New group engages in anti-racism work through discussion, protest


Amanda Cassel

On June 1, members of the Laboratory Schools community protested police brutality on the Midway. Members of the Families for Antiracism group are involved with Monday marches on the Midway to get the Lab community involved in fighting for their rights.

William Tan, Reporter

With over 140 families from both the Laboratory Schools and Hyde Park, the new group Families for Antiracism is dedicated to creating an inclusive community where families can come together and advocate for anti-racism.

“We hope to build a strong coalition with the affinity groups that are at the Lab School, the parent, student and educator affinity groups, to really have this united front around anti-racism and thinking critically about how we can contribute to make things at Lab even better than they are now,” Bonnie Kang, Lab parent and member of the group, said.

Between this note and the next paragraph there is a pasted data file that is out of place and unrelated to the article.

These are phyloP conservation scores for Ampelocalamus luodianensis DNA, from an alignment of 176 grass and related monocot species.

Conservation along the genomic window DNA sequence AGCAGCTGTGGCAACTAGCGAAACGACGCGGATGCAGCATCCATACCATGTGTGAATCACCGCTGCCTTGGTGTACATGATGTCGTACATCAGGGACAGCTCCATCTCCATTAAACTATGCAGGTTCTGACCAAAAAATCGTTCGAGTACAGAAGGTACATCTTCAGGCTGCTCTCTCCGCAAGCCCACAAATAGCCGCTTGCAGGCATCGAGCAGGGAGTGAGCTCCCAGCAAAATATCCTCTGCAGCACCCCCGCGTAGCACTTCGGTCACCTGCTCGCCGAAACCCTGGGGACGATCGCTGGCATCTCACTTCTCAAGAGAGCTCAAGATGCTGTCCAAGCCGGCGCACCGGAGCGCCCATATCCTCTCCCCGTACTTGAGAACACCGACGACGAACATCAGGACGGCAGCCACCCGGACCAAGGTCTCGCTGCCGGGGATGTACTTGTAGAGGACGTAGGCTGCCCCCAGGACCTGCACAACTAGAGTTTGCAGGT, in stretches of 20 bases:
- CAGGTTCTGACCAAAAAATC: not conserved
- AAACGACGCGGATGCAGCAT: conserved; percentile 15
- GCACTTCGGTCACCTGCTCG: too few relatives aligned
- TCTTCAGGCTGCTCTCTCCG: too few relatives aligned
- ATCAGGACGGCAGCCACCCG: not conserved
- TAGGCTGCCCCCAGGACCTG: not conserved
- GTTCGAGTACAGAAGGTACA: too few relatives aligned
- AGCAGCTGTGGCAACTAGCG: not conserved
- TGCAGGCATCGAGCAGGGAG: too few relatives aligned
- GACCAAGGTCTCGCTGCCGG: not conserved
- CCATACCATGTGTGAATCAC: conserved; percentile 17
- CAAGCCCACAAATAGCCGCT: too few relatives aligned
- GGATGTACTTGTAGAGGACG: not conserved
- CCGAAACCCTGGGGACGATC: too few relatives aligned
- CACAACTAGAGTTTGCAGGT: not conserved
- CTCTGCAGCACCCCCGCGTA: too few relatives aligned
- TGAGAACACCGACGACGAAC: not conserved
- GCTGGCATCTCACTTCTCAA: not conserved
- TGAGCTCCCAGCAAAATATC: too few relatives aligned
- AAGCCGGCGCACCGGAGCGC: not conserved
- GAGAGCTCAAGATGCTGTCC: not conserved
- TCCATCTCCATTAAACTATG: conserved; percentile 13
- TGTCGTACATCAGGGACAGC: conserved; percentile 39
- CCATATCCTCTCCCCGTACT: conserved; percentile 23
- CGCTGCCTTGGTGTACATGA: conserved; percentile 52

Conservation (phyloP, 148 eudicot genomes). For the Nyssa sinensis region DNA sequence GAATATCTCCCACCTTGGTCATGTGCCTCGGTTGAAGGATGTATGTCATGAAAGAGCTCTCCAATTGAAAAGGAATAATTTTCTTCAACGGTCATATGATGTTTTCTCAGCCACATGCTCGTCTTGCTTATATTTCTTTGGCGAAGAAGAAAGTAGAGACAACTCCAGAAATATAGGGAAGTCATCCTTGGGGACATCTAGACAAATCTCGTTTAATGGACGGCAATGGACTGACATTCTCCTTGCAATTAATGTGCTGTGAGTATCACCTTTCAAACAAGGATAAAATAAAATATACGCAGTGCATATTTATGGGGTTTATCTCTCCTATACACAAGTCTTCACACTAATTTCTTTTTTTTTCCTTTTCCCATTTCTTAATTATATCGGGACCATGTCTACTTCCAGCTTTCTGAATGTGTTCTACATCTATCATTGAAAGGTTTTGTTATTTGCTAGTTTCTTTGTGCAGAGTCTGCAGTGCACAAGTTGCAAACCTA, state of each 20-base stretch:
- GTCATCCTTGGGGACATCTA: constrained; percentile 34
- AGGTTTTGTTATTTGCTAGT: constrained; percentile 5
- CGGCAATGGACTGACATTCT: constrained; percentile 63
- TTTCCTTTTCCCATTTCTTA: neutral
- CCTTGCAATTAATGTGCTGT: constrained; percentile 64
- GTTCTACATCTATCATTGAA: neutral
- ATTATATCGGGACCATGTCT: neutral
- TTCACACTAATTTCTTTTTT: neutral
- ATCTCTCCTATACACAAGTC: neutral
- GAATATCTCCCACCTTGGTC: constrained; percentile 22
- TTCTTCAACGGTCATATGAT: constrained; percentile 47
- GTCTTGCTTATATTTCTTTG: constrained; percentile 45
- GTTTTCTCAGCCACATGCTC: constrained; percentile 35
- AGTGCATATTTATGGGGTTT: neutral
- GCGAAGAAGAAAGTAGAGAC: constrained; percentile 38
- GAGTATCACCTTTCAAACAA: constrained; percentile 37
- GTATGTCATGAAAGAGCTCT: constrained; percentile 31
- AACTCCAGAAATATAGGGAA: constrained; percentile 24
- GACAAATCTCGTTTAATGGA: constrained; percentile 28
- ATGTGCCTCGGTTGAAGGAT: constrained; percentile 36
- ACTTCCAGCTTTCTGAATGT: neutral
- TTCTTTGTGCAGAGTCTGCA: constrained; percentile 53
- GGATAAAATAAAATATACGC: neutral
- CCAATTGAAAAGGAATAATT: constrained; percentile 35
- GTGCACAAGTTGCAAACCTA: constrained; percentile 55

The group has already held two open forum meetings in the winter, and members are using the feedback to refine future discussions and ways to connect. 

For instance, many families wanted spaces for dialogue, so members of FAR are looking to hold lunchtime or evening chats or book discussions on literature related to racial issues. 

“We have a group of families who are interested in holding the Lab School accountable for the diversity action plan that they’ve put together. That’s really beautiful,” said Sam Ozik, Lab parent and founding member of the group.

FAR is also engaging in protest. Members staged a sit-in after the death of Adam Toledo, a 13-year-old Little Village boy shot by police March 29. 

Others are involved with the Monday marches on the Midway, protests organized by Lab art teacher Allison Beaulieu to get the Lab community involved in fighting for their rights. The marches begin every Monday at 3:30 p.m. at the corner of 60th Street and Stony Island Avenue.

“As FAR members, we want to be supportive of [the Monday marches], and we’ve been out with her. It’s basically a walk along the Midway and all the way back,” said Ms. Ozik.

As FAR moves forward in planning for bigger and more inclusive events, it hopes to encourage more Lab families to join its cause.

Ms. Ozik said, “We’d love to have as many families involved as possible… we want families to feel they can be active and join a planning committee to help us do something really big and exciting.”